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The gallery’s inaugural exhibition, Les ateliers du Paradise. Installation view at Air de Paris, Nice (1990). Photography by Raph Gatti. 

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The Paris-based gallery Air de Paris takes its name from Marcel Duchamp’s 1919 readymade "50cc of Paris Air," a moniker that aptly reflects the gallery’s experimental ethos. Founded in 1990 by Florence Bonnefous and Edouard Merino, who met as students in the curatorial program at the École du Magasin in Grenoble, the gallery opened with the now-infamous exhibition Les Ateliers du Paradise—described as “a film in real time”—for which Bonnefous and Merino invited Philippe Perrin, Pierre Joseph, and Philippe Parreno to occupy the gallery for an entire month, transforming it into a site for spontaneous events and actions. 

Over the ensuing three decades, Air de Paris has remained a hotbed for surprising and compelling discourse. The gallery’s presentation at Independent will be anchored by Dorothy Iannone’s painting "Follow Me" (1970) from her important series “Eros,” a body of work characterized by exuberant—and explicit—representations of female sexuality and pleasure. The gallery will also bring a more recent work, "Our Liberties" (2015), a boldly colored drawing depicting three versions of the Statue of Liberty accompanied by the verse “I lift my lamp beside the golden door,” the last line of Emma Lazarus’s sonnet “The New Colossus.” The drawing serves as the basis for a forthcoming mural project on the High Line—a work that seems particularly timely in light of the current political climate. 

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Dorothy Iannone, "Look at Me"1970/71
Collage and acrylic on canvas, 190 x 150 cm
© Photo Jochen Littkemann, Berlin
Courtesy of the artist and Air de Paris, Paris

Jef Geys, "!questions de femmes? (Hindi)", 1980s
Ink on oilcloth, wood, yarn, 700 x 140 cm
© Photo Marc Domage
Courtesy of the artist and Air de Paris, Paris

Eliza Douglas, "So Close", 2017
Oil on canvas, 210 x 180 cm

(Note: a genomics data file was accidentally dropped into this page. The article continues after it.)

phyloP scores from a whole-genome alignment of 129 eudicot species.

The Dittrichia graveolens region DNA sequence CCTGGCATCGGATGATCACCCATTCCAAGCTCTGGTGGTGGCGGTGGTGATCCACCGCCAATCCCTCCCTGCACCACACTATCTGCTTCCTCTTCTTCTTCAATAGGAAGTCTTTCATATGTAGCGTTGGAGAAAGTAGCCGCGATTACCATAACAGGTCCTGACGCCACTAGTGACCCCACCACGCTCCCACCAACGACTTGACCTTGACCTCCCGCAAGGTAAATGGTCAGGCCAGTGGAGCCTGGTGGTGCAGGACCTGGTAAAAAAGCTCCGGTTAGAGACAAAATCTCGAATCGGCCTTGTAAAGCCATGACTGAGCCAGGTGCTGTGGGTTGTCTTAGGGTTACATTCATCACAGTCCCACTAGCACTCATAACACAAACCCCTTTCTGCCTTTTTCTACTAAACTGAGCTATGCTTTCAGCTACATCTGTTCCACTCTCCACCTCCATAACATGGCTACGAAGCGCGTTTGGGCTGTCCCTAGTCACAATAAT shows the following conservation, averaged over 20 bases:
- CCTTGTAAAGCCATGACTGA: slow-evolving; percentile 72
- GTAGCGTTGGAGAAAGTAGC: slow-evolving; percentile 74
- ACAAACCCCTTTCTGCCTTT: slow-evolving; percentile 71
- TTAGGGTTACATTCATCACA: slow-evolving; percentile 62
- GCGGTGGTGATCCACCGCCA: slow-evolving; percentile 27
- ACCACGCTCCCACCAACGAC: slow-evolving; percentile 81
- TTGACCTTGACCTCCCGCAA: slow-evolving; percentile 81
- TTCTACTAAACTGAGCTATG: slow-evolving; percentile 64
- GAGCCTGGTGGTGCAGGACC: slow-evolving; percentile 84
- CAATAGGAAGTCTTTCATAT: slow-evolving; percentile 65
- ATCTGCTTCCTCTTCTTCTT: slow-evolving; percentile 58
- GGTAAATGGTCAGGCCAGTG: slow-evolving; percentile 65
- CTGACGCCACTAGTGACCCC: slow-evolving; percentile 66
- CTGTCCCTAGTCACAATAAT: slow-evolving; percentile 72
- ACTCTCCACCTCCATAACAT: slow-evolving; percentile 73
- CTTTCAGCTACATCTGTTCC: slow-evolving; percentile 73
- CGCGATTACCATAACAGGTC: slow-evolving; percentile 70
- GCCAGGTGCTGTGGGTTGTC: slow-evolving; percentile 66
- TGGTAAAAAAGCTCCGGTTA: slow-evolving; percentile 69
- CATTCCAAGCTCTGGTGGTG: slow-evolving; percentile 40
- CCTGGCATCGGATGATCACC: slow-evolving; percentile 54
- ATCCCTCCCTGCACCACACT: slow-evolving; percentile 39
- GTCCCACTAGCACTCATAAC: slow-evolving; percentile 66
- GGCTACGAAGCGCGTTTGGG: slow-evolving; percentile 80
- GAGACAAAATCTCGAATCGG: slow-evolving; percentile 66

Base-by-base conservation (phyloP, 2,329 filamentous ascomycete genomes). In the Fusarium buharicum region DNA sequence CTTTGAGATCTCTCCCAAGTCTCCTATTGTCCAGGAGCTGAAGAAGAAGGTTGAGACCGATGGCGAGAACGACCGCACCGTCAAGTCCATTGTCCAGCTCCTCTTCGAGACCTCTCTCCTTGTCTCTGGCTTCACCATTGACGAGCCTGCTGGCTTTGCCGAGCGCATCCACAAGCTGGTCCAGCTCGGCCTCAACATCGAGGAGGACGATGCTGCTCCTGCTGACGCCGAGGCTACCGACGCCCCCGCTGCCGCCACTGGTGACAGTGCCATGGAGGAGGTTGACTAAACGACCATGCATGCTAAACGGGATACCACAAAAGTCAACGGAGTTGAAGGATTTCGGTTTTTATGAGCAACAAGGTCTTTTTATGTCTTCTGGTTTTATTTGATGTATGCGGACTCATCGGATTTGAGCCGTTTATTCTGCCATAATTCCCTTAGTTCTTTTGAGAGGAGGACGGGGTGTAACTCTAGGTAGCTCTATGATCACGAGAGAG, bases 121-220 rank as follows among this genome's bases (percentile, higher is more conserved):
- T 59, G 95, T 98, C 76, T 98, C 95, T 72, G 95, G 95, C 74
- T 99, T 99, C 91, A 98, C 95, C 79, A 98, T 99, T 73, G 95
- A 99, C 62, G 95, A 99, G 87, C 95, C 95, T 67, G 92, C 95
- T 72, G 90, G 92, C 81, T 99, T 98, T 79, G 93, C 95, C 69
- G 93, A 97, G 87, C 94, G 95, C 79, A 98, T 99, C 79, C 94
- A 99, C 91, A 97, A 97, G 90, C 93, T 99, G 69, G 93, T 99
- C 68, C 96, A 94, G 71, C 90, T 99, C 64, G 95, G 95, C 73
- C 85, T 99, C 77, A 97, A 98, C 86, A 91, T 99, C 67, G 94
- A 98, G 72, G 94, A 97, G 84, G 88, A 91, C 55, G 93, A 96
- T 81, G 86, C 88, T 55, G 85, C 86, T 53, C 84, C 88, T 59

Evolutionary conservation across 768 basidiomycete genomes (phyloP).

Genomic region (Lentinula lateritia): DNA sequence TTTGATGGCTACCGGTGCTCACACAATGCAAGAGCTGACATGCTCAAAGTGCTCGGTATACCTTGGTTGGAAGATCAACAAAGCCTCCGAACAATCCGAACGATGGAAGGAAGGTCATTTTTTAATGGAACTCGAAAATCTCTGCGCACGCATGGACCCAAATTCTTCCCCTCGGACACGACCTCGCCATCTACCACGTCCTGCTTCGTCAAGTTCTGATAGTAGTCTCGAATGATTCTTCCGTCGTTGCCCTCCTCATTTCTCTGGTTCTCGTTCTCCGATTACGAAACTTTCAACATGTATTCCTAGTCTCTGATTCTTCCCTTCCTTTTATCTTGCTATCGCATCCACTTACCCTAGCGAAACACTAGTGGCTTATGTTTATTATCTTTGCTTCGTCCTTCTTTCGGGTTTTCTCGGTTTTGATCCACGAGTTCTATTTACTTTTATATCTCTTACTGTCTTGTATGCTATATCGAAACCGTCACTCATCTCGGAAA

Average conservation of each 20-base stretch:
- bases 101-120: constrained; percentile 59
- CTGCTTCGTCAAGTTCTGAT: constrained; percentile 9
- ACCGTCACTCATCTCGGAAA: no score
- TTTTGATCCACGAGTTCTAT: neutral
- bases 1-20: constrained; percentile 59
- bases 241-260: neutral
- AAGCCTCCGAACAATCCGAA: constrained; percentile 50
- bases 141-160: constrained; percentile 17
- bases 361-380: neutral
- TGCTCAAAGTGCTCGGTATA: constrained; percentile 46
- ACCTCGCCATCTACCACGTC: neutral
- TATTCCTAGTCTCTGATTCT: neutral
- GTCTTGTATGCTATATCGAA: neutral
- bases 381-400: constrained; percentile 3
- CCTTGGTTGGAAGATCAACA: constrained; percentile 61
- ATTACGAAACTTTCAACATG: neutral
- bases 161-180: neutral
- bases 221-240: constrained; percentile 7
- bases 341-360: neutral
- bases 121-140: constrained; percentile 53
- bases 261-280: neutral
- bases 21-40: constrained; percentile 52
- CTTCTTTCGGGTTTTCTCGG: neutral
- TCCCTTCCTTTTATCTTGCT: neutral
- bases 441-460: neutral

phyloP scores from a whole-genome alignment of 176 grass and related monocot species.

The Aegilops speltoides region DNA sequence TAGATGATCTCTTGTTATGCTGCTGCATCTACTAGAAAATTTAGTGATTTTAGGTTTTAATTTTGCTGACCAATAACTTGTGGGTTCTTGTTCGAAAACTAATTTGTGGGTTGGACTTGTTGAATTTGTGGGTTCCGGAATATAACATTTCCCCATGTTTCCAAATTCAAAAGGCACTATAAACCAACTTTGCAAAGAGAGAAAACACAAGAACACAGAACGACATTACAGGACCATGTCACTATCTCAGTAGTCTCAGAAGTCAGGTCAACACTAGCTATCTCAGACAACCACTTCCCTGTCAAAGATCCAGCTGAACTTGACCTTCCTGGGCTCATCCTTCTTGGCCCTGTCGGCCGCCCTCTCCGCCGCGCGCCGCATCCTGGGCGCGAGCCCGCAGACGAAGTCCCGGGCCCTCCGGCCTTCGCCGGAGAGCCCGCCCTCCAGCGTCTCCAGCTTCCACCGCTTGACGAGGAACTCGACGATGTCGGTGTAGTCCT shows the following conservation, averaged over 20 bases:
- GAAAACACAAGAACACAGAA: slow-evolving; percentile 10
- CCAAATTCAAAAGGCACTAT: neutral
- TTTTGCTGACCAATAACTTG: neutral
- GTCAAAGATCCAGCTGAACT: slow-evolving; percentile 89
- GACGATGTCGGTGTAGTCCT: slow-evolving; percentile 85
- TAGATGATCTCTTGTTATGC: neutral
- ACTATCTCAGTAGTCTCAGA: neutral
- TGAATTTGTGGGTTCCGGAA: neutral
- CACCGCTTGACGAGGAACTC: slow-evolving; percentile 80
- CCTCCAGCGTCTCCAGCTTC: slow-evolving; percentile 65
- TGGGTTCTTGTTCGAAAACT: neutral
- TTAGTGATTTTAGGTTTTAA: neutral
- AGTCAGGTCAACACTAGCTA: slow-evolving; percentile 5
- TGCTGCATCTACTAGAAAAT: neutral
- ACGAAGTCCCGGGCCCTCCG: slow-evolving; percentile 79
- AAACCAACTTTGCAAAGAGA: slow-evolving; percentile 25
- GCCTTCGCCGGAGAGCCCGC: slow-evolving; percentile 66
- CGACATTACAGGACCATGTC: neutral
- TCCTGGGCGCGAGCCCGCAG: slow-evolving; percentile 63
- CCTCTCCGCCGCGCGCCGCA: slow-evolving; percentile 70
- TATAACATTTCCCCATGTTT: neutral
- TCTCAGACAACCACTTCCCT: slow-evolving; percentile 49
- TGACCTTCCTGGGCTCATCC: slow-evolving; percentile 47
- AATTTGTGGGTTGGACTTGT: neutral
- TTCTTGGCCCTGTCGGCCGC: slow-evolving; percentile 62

© Photo Andrea Rossetti
Courtesy of the artist and Air de Paris, Paris

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While there has been a resurgence of interest in Iannone over the past several years, her work was, for many years, overshadowed by that of her former partner, Dieter Roth, or shunned for its frank embrace of sexual imagery: though she has been active since the early 1960s, the artist’s first solo museum exhibition in the United States, Dorothy Iannone: Lioness at the New Museum, was only held in 2009. When the Air de Paris partners first met the artist in 2005—her first exhibition at the gallery was held a year later—“Dorothy had no gallery, no particular support in the art world….She had met censorship all her life.” A “series of coincidences” led to the gallery’s working relationship with the artist, Bonnefous says. Merino had, it turned out, grown up with works by the artist in his parents’ home in Monte Carlo; after a friend mentioned that he had met with the artist in Berlin and that she had no gallery representation, the partners decided to pay her a visit. 

Alongside works by Iannone, Air de Paris’s Independent presentation will include works by Jef Geys and Eliza Douglas, extending the themes of the gallery’s recently-opened exhibition Les destin des châteaux croisés hosted by Los Angeles gallery Chateau Shatto. The exhibition, which features work by Iannone, Geys, Guy de Cointet, and Raul Guerrero, is inspired by Italo Calvino’s "Castle of Crossed Destinies," in which a group of knights exchange stories of their myriad adventures via a game of tarot. 

According to Bonnefous, the decision to “bring together certain artists is very intuitive.” After determining that they would feature Iannone—one of the oldest artists represented by Air de Paris—“I wondered, who is the youngest? Let’s travel [with] them together,” leading to the inclusion of Eliza Douglas, a recent addition to the gallery’s program. From there, Bonnefous and Merino added works from Jef Geys’s long-term series “¡Women’s Questions!,” lists of questions about women’s social roles first developed in 1965 while the artist was teaching at a girls’ school in Belgium as a pedagogical exercise. Over the years, Geys has translated the questions into multiple languages, presenting them as a series of scrolls on patterned oilcloth with handwritten text. For Bonnefous, what links the three artists, isn’t so much a shared sensibility as their individuality: “they are three very special individuals…not caring much [about] the opinions of the outside world. They share a certain degree of freedom.” The associative logic behind the gallery’s process in organizing the presentation is, she says, a form of “non-sense. But non-sense is productive, too, and allows poetry to get in.”